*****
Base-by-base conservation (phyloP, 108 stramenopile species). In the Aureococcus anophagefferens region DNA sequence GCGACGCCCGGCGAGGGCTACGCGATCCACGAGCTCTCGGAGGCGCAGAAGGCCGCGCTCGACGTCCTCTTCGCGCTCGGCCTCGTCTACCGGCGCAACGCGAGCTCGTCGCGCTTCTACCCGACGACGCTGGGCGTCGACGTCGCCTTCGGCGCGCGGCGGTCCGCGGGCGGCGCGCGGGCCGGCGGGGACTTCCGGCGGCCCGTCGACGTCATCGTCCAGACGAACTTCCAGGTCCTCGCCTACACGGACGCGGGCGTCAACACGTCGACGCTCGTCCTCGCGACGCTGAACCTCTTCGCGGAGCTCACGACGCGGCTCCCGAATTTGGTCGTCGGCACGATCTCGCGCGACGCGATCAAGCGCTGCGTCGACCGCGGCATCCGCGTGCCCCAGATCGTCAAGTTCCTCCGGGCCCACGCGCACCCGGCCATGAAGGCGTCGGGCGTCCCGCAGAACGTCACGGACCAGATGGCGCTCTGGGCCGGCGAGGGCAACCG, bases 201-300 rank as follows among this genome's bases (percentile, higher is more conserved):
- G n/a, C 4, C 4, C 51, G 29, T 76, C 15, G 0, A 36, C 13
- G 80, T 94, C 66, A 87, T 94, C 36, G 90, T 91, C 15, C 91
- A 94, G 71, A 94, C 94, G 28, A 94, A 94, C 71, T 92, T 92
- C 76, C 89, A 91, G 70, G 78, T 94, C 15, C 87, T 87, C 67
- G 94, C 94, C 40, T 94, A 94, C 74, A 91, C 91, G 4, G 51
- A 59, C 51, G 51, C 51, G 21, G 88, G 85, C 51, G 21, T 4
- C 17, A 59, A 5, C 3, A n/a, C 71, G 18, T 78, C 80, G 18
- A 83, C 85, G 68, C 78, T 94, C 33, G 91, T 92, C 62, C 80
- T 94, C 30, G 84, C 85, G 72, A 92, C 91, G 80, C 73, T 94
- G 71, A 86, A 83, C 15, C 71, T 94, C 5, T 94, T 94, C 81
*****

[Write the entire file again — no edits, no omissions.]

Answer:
Base-by-base conservation (phyloP, 108 stramenopile species). In the Aureococcus anophagefferens region DNA sequence GCGACGCCCGGCGAGGGCTACGCGATCCACGAGCTCTCGGAGGCGCAGAAGGCCGCGCTCGACGTCCTCTTCGCGCTCGGCCTCGTCTACCGGCGCAACGCGAGCTCGTCGCGCTTCTACCCGACGACGCTGGGCGTCGACGTCGCCTTCGGCGCGCGGCGGTCCGCGGGCGGCGCGCGGGCCGGCGGGGACTTCCGGCGGCCCGTCGACGTCATCGTCCAGACGAACTTCCAGGTCCTCGCCTACACGGACGCGGGCGTCAACACGTCGACGCTCGTCCTCGCGACGCTGAACCTCTTCGCGGAGCTCACGACGCGGCTCCCGAATTTGGTCGTCGGCACGATCTCGCGCGACGCGATCAAGCGCTGCGTCGACCGCGGCATCCGCGTGCCCCAGATCGTCAAGTTCCTCCGGGCCCACGCGCACCCGGCCATGAAGGCGTCGGGCGTCCCGCAGAACGTCACGGACCAGATGGCGCTCTGGGCCGGCGAGGGCAACCG, bases 201-300 rank as follows among this genome's bases (percentile, higher is more conserved):
- G n/a, C 4, C 4, C 51, G 29, T 76, C 15, G 0, A 36, C 13
- G 80, T 94, C 66, A 87, T 94, C 36, G 90, T 91, C 15, C 91
- A 94, G 71, A 94, C 94, G 28, A 94, A 94, C 71, T 92, T 92
- C 76, C 89, A 91, G 70, G 78, T 94, C 15, C 87, T 87, C 67
- G 94, C 94, C 40, T 94, A 94, C 74, A 91, C 91, G 4, G 51
- A 59, C 51, G 51, C 51, G 21, G 88, G 85, C 51, G 21, T 4
- C 17, A 59, A 5, C 3, A n/a, C 71, G 18, T 78, C 80, G 18
- A 83, C 85, G 68, C 78, T 94, C 33, G 91, T 92, C 62, C 80
- T 94, C 30, G 84, C 85, G 72, A 92, C 91, G 80, C 73, T 94
- G 71, A 86, A 83, C 15, C 71, T 94, C 5, T 94, T 94, C 81